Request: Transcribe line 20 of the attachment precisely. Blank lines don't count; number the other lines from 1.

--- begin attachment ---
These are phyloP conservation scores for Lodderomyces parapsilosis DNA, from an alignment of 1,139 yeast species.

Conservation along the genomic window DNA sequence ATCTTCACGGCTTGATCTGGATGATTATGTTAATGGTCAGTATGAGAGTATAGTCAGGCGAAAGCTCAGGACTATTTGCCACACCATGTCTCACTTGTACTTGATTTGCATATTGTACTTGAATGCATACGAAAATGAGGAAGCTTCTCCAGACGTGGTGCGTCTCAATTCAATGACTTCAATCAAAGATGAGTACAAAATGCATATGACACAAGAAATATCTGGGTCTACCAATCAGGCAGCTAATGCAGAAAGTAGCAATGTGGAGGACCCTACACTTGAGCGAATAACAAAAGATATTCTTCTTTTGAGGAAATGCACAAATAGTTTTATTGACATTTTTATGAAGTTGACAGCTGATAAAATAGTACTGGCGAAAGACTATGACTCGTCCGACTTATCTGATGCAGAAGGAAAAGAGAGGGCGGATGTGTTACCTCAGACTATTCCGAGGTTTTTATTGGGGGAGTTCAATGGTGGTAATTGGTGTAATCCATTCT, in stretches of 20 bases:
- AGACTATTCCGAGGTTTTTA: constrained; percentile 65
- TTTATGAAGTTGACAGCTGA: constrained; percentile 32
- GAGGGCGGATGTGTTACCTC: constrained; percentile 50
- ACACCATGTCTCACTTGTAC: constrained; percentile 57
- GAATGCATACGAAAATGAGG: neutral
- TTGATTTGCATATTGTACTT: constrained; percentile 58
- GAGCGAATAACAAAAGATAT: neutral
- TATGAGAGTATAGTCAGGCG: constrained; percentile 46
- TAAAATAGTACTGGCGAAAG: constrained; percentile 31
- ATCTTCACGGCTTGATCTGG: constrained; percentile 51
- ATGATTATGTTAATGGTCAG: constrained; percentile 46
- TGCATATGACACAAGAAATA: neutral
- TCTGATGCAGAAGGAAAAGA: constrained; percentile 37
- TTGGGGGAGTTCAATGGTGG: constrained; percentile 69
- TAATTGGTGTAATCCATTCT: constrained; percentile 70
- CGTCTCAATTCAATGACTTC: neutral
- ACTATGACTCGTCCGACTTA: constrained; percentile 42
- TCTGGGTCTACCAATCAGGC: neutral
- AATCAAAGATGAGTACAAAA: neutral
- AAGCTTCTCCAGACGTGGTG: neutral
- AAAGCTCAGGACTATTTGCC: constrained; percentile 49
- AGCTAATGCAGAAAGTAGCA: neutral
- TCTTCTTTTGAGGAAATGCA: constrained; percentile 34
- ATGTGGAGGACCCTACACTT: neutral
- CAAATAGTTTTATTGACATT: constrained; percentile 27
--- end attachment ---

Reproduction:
- TCTGGGTCTACCAATCAGGC: neutral